Why Lena Dunham Says She Peaked at Age 6
I peaked at the age of 6.
Thirteen was awkward — I was shiny-faced, with bottom braces and bad highlights. But then again so was 30, with the misshapen news-anchor bob and tea-stained teeth. Thirty-two yielded some upsetting red-carpet shots of my braless nipples peering through a $49 Zara dress.
But 6 — with my blond hair, tanned skin, and purple leggings with matching bedazzled headband — was perfect. I was everything I’d ever wanted to be (formidably adorable), everywhere I ever wanted to go (my bedroom), and hanging with the hottest company in town (my parents). So, like the high school quarterback who can’t stop milling around the football field well into middle age, I have just continued to dress like a full-scale baby.
Rompers? Check. I’ve got dozens. Saggy-crotch harem pants? Those too. Blouses with Peter Pan collars and loose baby-doll shifts? I can’t buy enough. No matter how many times red-carpet blogs eviscerate my cutesy, well-meaning but ill-fitting outfits, I continue to draw from the same well. I just like how my body feels, knock-kneed and flat-footed, when I’m in clothes that might be more at home on a playground than at an actual play.
It started when my body changed from a skinny minnie to a buxom (to put it warmly) teen. My form suddenly made no sense to me, and the pulling at the waistband of my jeans felt distinctly wrong. Rather than shop for some new clothing that fit, I simply rotated the same three items: a giant floral sack dress, pink cotton pants, and a striped boatneck top.
They were all exactly right for a 7-year-old’s birthday party, but I wore them to my high school dances. My mother, elegant and lean, tried to help, supplying me with black trousers, sheer blouses, and draped slate jersey. But I could not be convinced that I didn’t already look my best. I felt good in the outfits I’d chosen, despite the fact that even Chicago West would probably turn her nose up at them.
It was about more than comfort, though comfort was key. It was also about the power of subverting expectations. I could be sexy in a frilly white communionesque prom dress. I could critique a novel in a striped onesie. Nobody could tell me shit about politics when I was wearing my six-tiered minidress. I was the biggest, smartest baby on the block.
When my career began to take off, I felt enormous pressure from parents, publicists, and pundits to start looking and acting like a real, live grown-up. The same thing I was celebrated for — my honesty and sense of self — was lambasted by those who felt celebrity (especially for women) meant a duty to appear camera-ready and probably sex-ready too.
I’ve always zigged when told to zag, which is a habit that’s not as quirky and fun as it sounds. So I made a Z-line straight for the clothes that made me giggle. Lord, when pressed, I could even get Prada to put me in what was essentially a giant lace T-shirt for the Emmys. Everyone was complicit in my sick game.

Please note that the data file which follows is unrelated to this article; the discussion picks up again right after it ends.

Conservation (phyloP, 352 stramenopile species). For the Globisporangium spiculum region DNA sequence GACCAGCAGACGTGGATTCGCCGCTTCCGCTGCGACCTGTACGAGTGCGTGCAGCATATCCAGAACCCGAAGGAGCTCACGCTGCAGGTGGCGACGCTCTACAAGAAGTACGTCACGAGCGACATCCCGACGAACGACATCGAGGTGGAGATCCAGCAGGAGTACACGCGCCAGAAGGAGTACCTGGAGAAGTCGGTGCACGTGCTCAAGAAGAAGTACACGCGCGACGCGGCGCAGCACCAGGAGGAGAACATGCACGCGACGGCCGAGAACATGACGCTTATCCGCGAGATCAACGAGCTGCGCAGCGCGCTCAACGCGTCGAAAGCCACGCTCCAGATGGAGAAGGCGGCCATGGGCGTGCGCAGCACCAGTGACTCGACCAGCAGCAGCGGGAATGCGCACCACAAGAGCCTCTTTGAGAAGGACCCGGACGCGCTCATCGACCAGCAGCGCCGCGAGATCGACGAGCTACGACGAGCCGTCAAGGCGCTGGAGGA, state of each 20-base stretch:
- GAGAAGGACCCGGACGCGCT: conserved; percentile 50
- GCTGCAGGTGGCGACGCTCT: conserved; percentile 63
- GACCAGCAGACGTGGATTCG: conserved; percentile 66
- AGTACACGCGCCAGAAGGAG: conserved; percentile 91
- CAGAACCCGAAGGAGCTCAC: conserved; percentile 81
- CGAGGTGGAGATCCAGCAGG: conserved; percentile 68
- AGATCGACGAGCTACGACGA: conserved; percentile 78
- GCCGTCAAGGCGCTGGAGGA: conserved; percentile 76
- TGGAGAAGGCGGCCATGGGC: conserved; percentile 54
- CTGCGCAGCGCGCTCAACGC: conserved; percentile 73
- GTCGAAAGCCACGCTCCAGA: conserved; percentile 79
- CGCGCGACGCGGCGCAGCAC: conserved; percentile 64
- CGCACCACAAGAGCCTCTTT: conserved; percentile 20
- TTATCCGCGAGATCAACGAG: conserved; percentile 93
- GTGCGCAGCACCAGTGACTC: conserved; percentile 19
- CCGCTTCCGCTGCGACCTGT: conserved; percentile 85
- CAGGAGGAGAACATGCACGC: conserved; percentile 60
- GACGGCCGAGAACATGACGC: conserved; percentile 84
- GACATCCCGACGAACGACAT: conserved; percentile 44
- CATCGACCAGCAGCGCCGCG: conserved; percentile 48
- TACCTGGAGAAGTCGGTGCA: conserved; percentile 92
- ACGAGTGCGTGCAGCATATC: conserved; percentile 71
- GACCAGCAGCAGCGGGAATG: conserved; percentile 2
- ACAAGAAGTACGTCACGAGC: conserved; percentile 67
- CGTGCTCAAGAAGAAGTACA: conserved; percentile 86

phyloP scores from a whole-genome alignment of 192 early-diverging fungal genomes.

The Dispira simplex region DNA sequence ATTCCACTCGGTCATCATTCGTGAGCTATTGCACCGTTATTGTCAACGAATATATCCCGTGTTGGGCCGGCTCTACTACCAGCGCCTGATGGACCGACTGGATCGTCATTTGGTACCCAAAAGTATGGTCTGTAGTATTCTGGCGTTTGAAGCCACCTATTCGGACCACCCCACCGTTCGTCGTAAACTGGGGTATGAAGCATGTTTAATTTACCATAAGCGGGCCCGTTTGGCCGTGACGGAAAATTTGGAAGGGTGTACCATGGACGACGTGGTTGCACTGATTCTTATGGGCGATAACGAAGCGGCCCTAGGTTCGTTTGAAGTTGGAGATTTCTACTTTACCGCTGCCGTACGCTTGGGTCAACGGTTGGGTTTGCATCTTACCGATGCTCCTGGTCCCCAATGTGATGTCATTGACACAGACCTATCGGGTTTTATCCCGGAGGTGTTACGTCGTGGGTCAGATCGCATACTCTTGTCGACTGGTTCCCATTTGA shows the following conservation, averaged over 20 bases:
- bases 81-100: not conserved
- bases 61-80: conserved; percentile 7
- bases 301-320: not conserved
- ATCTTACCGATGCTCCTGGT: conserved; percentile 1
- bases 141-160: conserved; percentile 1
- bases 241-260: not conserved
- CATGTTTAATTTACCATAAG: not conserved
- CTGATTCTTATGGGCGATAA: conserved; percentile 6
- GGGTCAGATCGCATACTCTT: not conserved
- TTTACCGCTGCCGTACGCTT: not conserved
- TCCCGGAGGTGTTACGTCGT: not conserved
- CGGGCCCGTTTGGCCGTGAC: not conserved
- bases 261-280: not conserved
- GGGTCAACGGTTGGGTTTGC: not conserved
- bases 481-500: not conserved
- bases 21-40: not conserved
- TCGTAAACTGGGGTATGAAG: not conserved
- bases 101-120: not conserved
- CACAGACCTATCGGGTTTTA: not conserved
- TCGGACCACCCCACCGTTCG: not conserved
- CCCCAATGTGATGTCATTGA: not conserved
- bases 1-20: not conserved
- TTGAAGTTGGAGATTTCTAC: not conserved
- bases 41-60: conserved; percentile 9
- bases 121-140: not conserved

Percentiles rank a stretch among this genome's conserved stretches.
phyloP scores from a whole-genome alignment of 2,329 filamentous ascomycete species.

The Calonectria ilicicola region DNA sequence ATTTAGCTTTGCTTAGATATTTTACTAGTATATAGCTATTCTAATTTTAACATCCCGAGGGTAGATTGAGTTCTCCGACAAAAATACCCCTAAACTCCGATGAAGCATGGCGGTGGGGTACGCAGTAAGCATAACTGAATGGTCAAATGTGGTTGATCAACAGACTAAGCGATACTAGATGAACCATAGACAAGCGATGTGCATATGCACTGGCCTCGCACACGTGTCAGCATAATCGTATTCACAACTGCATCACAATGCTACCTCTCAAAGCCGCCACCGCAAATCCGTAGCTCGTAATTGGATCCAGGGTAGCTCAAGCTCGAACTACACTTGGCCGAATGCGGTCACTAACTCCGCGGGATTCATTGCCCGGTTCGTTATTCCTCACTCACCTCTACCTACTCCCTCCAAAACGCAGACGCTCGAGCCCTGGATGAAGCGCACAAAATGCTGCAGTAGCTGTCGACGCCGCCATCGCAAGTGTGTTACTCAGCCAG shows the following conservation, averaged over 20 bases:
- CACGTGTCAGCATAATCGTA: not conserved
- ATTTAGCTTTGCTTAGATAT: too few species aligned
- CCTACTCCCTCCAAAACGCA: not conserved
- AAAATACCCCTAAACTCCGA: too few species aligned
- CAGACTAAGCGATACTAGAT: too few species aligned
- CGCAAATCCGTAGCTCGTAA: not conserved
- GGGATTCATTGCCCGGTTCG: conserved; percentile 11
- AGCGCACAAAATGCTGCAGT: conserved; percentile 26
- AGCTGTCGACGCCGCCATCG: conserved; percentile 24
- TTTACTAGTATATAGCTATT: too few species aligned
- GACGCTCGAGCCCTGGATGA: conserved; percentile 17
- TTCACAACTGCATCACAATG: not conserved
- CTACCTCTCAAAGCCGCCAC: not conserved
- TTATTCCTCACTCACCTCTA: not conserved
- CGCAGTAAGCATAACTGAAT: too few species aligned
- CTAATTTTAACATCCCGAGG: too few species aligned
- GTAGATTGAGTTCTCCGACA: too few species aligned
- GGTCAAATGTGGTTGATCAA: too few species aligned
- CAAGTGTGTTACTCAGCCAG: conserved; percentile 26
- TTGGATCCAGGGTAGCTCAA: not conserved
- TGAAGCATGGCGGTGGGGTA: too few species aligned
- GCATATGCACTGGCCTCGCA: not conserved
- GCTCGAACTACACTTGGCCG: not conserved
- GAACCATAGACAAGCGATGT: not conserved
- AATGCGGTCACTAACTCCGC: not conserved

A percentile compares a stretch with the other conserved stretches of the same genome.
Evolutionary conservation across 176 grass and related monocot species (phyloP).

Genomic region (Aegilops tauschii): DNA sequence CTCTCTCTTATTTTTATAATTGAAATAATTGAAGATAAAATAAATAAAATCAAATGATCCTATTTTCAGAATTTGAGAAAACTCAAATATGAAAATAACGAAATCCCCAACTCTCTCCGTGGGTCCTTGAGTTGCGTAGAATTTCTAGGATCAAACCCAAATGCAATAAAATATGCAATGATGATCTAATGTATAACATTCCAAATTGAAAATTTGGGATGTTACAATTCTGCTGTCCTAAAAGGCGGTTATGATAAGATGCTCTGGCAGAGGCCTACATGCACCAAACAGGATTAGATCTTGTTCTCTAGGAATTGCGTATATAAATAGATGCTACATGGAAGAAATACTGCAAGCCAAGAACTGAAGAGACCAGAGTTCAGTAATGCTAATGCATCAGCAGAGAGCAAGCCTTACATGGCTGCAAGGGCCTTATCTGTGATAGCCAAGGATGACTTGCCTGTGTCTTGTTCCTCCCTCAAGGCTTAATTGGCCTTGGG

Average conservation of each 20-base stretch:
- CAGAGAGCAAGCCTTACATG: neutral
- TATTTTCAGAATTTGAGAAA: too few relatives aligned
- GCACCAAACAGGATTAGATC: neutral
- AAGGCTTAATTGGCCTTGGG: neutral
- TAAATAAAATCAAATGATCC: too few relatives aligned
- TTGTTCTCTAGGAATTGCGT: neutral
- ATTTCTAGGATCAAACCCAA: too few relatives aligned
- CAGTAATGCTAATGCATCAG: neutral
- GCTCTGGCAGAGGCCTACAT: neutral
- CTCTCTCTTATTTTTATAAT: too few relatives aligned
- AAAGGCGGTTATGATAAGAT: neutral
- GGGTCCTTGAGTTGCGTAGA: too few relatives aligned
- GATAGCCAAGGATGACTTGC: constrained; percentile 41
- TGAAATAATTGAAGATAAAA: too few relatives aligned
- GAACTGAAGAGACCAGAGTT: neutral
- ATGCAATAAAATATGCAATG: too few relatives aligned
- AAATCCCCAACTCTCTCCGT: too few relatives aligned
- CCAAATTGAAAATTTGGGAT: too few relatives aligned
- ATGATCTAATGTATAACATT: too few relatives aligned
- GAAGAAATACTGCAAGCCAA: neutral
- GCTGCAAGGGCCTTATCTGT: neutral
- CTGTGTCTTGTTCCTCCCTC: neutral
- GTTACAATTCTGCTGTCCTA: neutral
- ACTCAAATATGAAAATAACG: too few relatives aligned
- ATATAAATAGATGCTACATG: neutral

Occasionally, I would dip into adult style. I’d binge-shop deeply discounted items from The Row that were too tight but created a new narrative. Slowly, methodically, I’d sneak back into the sacks of yesteryear, the frilly floral shirts and stretch pants and flat sneakers. Heck, if I could ride to work on a tricycle, I would.
Through massive personal shifts, like my body’s betrayal and a desperately public breakup, my baby clothes stood by me. Before my hysterectomy, I wandered the halls of the hospital in a frilled purple lounge set. I spent my first night alone in stretch mustard shorts and a T-shirt that read, “I’m a very complicated child.” I plunged into early menopause in stars and stripes.
Recently, a close friend, who happens to be an ultra-fashionable queer man of style (he’s even been on the actual House of Style), confronted me about fit.
“You can’t think that looks good,” he chided, pulling on the sleeve of my minidress adorned with rickrack trim. “You have a waist and a butt, and they’re hidden under all this polyester!”
He explained that if I were to fit my clothes thoughtfully and in a manner appropriate for a well-earning single woman in her 30s, I could focus the conversation on my art and my interests and leave some of the snark behind.
“Just explain to me why you want to wear this,” he said.
I hemmed. I hawed. I changed from penny loafers into neon heels as a quick fix. But all that came out of my mouth was a hushed, defiant phrase: “Maybe looking good just isn’t my thing.”
The next morning I dressed hurriedly in the dark but with purpose in a mustard sweater, slim black pants, and shiny pilgrim boots. At work I got several compliments of the sort that usually elude me in reference to my general snazziness. But by noon my ass felt as if it were being stuffed into a wicker basket, and my feet hurt like sin. I barely recognized myself in the bathroom mirror, and for the first time ever, I didn’t want to dance to the Kelly Clarkson song blaring on the radio. I was single and mopey and desperate to return to my body.
So I went to Creatures of Comfort and bought — on sale for 60 percent off — a pair of Pepto pink Mary Janes, a matching purse, and a waistless prairie dress with ditzy blue flowers. I changed into my new purchases right there in the store, pinned my hair into two tiny buns, and walked down the street to buy a sack of gummy candy.
Being an adult is hard. Might as well go back to when your look soared as high as your youthful heart.
For more stories like this, pick up the September issue of InStyle, available on newsstands, on Amazon, and for digital download now.